“Hey, that’s sounding good.”
“Thanks. So, drinks tonight?”
“I can’t, I don’t have anything to wear.” Sarah grew red under his adoring gaze.
“Does it matter?”
“Sure, it does. I want to be pretty for you. I can’t in my waitressing uniform.”
“Really?” Gareth pulled a face, his eyes roving her body. “I think you look cute and beautiful like this.”
“No, I don’t.” Sarah pouted, he reached and kissed her.
“I say, you do.”
“Well, I don’t. Sorry, Gareth.”
“Come on, one drink.”
“Right, then you leave me no choice.” He gave a devious look.
“What?” Sarah went bashful.
“I’m going to sing love songs about you all night. Unless you let me buy you a drink after work.”
“No, please don’t, my boss will fire me,” Sarah begged with puppy dog eyes. He wrapped her in his arms and grinned.
“Well, what you going to do?” he asked.
“Looks like I’ll be having a mojito then.”
“Thank you, sweetheart.”
“You promise not to serenade me now?” Sarah looked hopeful.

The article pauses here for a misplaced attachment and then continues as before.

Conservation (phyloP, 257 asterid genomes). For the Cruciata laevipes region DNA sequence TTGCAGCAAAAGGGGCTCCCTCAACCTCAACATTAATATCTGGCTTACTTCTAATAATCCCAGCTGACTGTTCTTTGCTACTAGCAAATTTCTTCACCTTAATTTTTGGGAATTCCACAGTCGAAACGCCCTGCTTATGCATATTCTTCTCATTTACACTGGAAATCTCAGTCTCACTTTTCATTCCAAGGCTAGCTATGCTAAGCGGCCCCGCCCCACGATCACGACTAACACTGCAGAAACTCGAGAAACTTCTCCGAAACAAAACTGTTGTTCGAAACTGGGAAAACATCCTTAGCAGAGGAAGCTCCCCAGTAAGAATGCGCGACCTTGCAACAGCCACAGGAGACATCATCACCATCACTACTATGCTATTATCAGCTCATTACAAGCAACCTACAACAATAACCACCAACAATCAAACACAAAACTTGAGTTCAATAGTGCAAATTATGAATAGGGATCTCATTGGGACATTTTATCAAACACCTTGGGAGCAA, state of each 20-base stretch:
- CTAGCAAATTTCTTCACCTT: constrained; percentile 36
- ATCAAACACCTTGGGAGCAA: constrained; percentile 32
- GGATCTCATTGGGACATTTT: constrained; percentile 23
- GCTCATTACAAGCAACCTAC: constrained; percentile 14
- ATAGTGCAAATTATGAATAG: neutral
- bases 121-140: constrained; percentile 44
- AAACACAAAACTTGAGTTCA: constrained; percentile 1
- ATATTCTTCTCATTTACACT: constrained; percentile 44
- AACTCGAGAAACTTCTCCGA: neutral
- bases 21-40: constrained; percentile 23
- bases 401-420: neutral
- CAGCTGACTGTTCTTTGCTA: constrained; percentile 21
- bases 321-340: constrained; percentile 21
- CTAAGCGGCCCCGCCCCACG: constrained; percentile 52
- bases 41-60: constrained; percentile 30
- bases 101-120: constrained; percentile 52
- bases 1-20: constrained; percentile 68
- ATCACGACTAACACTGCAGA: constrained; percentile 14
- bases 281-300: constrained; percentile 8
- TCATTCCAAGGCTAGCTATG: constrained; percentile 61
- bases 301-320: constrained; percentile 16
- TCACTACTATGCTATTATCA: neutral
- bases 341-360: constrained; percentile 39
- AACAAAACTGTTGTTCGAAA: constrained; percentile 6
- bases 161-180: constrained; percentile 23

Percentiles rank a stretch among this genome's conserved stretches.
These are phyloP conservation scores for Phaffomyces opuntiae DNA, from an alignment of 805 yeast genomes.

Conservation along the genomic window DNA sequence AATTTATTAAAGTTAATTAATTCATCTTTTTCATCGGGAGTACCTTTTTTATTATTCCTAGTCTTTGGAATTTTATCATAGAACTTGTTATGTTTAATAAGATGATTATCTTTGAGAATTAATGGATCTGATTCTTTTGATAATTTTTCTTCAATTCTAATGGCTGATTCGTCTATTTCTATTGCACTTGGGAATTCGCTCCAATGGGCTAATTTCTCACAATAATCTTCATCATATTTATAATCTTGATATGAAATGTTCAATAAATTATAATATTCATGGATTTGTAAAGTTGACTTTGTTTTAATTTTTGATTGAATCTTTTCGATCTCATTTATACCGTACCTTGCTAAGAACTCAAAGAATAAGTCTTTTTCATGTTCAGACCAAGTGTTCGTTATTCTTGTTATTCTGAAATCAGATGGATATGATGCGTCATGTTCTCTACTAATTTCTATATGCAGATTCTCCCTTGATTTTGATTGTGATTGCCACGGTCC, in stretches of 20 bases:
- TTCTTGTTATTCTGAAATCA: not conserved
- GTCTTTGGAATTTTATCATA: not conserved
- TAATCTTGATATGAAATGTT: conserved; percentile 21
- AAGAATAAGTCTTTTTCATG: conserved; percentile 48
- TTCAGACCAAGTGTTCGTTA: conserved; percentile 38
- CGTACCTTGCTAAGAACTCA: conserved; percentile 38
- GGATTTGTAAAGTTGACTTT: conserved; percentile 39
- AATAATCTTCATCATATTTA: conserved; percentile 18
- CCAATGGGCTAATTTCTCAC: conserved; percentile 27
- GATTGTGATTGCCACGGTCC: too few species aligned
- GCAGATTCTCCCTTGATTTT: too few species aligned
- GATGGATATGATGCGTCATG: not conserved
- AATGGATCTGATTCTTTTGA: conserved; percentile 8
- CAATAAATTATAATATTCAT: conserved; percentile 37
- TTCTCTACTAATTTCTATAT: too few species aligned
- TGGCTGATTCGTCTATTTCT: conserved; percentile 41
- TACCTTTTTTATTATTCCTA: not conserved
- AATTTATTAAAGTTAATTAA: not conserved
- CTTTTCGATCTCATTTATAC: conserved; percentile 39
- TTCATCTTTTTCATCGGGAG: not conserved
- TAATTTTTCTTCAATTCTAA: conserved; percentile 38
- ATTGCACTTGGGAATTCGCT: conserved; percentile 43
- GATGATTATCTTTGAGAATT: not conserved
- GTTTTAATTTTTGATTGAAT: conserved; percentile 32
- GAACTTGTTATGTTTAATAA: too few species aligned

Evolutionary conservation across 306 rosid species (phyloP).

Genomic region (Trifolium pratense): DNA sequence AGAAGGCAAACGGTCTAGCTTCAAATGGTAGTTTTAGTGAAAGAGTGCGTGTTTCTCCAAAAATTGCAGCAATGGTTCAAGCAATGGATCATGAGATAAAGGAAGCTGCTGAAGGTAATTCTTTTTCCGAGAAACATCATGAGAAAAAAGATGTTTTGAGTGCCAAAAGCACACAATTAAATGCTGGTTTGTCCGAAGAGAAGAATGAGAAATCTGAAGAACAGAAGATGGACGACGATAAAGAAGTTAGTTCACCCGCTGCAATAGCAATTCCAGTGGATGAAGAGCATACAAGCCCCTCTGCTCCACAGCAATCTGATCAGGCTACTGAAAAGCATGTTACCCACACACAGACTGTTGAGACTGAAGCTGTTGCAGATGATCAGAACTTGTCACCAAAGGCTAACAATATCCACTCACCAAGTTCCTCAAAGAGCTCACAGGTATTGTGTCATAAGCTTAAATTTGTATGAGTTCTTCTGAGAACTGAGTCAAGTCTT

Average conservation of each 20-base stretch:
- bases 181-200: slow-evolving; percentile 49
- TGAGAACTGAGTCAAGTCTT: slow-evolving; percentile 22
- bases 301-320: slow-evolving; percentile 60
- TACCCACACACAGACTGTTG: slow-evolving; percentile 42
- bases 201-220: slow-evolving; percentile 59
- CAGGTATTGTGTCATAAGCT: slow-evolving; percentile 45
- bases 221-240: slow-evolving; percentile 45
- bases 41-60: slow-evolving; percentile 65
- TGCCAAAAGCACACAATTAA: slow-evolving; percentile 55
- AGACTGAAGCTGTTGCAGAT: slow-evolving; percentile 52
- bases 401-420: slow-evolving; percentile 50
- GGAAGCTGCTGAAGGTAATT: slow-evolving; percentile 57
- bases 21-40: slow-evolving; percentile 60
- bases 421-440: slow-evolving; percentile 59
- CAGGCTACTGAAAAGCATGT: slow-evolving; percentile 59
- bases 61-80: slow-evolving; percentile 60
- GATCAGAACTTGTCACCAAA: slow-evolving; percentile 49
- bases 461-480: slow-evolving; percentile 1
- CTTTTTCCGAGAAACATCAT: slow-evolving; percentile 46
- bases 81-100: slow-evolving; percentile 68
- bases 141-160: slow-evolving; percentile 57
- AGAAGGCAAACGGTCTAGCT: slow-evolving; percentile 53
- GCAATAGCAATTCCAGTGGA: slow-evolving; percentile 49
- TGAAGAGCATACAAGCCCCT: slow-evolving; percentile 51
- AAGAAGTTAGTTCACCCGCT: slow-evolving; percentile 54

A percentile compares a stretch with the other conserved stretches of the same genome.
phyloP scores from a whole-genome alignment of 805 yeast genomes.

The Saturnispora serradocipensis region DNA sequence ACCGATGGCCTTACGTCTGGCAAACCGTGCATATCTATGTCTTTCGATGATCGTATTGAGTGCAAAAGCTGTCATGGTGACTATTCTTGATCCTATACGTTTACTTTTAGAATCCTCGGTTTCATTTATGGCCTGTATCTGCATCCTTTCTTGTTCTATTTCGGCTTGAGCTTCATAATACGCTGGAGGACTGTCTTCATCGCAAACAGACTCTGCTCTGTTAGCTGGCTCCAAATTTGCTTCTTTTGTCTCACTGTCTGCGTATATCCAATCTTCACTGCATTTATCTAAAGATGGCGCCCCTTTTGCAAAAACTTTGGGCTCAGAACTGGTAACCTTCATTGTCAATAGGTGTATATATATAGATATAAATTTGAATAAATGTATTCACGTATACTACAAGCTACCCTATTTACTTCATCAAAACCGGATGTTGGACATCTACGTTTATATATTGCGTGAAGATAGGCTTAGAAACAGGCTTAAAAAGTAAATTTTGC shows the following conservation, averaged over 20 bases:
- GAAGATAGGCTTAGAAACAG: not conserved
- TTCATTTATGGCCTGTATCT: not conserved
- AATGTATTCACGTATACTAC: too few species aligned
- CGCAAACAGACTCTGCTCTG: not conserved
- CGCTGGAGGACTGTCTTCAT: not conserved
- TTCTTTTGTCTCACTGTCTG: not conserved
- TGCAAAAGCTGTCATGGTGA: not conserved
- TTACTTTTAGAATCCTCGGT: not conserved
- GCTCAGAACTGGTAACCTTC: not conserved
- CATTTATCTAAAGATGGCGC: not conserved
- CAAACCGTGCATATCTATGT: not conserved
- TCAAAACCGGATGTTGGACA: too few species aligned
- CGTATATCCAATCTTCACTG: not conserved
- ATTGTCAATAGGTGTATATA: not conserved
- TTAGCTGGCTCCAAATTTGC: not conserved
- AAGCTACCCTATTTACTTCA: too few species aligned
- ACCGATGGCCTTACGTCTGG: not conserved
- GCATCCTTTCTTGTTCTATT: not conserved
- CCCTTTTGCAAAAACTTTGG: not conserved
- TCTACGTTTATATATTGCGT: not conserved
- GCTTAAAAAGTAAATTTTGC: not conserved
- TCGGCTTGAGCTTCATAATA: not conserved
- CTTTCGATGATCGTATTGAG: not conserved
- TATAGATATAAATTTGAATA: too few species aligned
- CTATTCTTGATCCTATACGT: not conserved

“No.” Gareth grinned. “Does it matter?”
“Does if you want that drink.” Sarah smiled stuck her tongue out and left the stage. ‘I’m in for a fun night.’ she thought.
250 words – @MBWorkhouse Twitter and Facebook
“I know you, don’t I?” Drew canted his head, studying me from a different angle. “I swear I’ve seen your face before.”
“Maybe it’s just one of those faces.”
“I don’t think so.” His long hands framed either side of my hopefully generic face, startling me. With the gentlest pressure, he coaxed me to look up. If his wide eyes were any indication, he was a bit surprised by his actions himself. “Definitely not.”
His thumb brushed along the edge of my bottom lip.
“Nothing about you is forgettable,” he murmured.
Bast save me, I almost admitted everything. Sure, he’d only seen me in a picture, but he did know me. Virtually, at least. Confessions piled up on the tip of my tongue. Instead, I scraped together every brain cell of self-preservation I possessed and shoved him back.
“A bit handsy, don’t you think?”
“I’m sorry, I—” His dark eyes narrowed. “There’s just something—”
“That doesn’t give you any right to put your hands on me, got it?” I gave him a dismissive once-over, trying to ignore the burning pit of guilt in my gut. You aren’t friends, Dahlia. Remember that. Even flirting with the truth endangered both our lives. “You don’t know me.”
“But I do,” he said.